Today I was approached by two students who were conducting a survey on the "spiritual state" of the campus. The first two questions were ridiculously hard to answer: 1) Describe your life in three words and 2) What's most important thing you want to do before you die? I garbled some BS for both of those, and then she asked what I think happens after we die.
I replied, "I don't know." And that's all I could say, because I don't think I can know.
I grew up Catholic. I went to Catholic school until I was 12, got Confirmed at 16 like everyone else did. Through my teens I was never what you'd call a particularly devout Catholic, especially when it came to issues like homosexuality and birth control. Once, during a discussion about gay marriage, a Sunday school instructor turned to me and said, "Lisa, what's your opinion on this?" Thanks. Put the heathen on the spot. Still, I tried to hang on for a long time. You can't change something by running away from it, I reasoned. I even said that to my sister when she started college and started referring to Catholicism as "all that dogma."
Then I went to college myself. I quit going to Mass. While I was doing research for a tutorial paper, I came across an article about "condom bonfires" held by bishops and priests in Africa. You know, where AIDS is dragging life expectancy lower and lower. I was so angry that I literally got hot. I sent a long email to my mother, telling her I wasn't sure I could be Catholic any more.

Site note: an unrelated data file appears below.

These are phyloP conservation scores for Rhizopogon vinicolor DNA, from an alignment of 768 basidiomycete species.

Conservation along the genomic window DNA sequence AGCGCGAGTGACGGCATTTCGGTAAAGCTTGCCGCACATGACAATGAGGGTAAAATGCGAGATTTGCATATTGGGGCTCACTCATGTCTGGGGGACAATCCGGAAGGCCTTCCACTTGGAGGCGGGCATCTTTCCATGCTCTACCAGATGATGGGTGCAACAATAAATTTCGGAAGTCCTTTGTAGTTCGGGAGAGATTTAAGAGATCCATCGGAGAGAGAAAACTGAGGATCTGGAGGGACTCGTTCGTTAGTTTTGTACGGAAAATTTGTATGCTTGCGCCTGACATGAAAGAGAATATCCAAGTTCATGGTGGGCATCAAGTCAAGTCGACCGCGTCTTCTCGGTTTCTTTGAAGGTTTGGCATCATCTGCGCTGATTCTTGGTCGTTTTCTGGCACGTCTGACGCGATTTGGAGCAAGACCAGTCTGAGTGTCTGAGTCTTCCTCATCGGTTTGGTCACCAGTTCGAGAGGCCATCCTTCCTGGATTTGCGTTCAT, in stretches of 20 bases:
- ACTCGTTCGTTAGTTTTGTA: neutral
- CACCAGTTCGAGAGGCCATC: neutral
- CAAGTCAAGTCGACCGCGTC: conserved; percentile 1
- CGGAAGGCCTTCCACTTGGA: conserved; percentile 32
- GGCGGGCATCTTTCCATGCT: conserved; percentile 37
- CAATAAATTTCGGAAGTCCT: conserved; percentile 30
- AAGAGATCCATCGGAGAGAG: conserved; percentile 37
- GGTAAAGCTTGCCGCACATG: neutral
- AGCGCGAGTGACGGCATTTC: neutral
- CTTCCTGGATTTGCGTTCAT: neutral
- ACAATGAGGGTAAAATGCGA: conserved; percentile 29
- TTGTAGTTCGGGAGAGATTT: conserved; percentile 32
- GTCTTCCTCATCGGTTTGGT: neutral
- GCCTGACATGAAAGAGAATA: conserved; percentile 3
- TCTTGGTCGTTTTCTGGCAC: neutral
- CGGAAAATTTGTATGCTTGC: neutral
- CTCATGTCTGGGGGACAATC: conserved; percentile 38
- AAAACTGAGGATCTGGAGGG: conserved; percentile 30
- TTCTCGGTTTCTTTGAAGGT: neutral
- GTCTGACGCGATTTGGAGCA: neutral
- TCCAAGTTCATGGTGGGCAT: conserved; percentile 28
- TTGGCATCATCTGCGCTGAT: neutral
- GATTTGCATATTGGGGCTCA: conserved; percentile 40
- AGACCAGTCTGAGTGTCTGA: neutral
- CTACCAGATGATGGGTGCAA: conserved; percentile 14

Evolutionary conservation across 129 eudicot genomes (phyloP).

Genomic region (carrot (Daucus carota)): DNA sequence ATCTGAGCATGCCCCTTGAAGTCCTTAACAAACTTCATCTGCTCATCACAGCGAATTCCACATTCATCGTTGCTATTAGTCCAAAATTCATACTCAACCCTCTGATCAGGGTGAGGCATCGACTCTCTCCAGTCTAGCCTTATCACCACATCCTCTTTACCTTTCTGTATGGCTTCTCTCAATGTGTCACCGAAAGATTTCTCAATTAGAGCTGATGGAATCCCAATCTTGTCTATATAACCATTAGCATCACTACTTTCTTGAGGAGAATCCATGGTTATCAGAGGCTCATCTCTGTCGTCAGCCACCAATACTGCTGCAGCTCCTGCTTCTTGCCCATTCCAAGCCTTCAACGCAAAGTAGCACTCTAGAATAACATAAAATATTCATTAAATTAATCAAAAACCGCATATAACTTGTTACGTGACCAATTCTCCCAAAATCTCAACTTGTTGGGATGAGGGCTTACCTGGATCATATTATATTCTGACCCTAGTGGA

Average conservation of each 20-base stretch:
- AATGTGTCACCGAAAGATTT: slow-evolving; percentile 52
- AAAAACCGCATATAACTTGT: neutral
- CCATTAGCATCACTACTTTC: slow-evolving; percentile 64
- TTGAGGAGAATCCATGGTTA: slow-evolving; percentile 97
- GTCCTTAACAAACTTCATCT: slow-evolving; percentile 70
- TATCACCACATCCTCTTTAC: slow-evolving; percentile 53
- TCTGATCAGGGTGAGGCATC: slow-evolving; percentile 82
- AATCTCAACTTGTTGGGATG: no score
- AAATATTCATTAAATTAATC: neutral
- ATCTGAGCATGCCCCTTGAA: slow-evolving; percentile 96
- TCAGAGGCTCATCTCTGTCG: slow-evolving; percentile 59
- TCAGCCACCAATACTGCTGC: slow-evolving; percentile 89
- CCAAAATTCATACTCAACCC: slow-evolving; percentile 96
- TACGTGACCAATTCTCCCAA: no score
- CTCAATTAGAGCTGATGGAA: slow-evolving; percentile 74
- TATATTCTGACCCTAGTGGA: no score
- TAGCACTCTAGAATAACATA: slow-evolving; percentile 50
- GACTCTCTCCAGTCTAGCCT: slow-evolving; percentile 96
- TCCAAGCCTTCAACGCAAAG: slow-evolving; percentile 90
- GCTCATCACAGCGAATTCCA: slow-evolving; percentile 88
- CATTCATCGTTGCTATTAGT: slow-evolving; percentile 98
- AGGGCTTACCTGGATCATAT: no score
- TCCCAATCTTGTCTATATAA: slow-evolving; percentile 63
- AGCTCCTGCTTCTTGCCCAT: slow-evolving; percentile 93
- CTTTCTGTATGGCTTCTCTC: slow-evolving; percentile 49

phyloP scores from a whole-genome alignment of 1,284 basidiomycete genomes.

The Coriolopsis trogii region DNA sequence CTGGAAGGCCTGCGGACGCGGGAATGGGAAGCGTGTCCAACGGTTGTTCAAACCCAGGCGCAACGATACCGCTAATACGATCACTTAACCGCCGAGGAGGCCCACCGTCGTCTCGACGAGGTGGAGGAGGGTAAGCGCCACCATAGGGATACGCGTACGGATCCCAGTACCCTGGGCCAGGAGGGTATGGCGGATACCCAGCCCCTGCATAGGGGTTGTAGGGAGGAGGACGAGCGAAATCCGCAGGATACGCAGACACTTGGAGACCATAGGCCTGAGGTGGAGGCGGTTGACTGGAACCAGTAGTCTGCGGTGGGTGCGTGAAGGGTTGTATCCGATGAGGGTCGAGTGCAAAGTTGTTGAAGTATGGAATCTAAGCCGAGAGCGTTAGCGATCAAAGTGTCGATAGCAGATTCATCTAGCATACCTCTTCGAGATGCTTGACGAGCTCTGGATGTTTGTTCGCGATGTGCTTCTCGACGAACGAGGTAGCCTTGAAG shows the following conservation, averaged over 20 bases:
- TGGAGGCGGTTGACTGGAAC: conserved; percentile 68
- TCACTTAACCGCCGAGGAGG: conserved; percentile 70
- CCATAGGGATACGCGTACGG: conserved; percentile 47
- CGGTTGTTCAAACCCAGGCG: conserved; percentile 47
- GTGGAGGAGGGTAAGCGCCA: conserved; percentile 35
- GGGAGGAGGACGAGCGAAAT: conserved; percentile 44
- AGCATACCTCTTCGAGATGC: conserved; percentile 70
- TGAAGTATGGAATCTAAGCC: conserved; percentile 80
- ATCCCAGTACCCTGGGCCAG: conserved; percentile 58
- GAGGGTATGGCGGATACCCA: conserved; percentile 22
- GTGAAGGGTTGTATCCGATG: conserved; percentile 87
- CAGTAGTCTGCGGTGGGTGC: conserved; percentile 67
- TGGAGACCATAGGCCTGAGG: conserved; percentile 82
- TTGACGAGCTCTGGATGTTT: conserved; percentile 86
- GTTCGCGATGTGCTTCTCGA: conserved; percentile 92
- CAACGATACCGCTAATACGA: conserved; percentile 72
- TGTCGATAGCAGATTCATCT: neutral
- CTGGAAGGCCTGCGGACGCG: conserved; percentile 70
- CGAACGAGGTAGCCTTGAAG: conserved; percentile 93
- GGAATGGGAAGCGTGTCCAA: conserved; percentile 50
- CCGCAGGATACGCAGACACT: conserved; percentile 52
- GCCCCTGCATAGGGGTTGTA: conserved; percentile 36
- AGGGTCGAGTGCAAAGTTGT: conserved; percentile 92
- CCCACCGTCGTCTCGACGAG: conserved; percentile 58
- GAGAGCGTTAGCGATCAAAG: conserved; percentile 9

Over the next few years, I began to identify more and more with agnosticism. I had long conversations with Jim about science and reality and religion, and partly through those I realized there's no way I can prove or disprove the existence of God. All I can truly know is here, now. I thought: I can spend my life hedging my bets and wondering, or I can do the best work - the least harm and most good I can - to other people. Frustrating and inexplicable as we may be, people fascinate me. I want to talk to people, to know about their lives, to listen to their problems and offer what help I can.
I didn't want to give up my religion. For some, faith offers a solace so deep that I envy it. But I came to realize that I believe and do things that the Catholic church doesn't tolerate. I'm not sorry for my opinions or my actions; this means I'm in a state of sin. Out of respect for the faith, I no longer take communion when I go to services with my family. I still go, because it means a lot to my mother. She still hopes I'll find my way back, but I think she understands.
So, my Christian questioners, I don't know what happens when I kick the bucket. I don't make decisions with my immortal soul in mind. And if you're right, there is a God, then I'm SOL. But I'll let you think about that.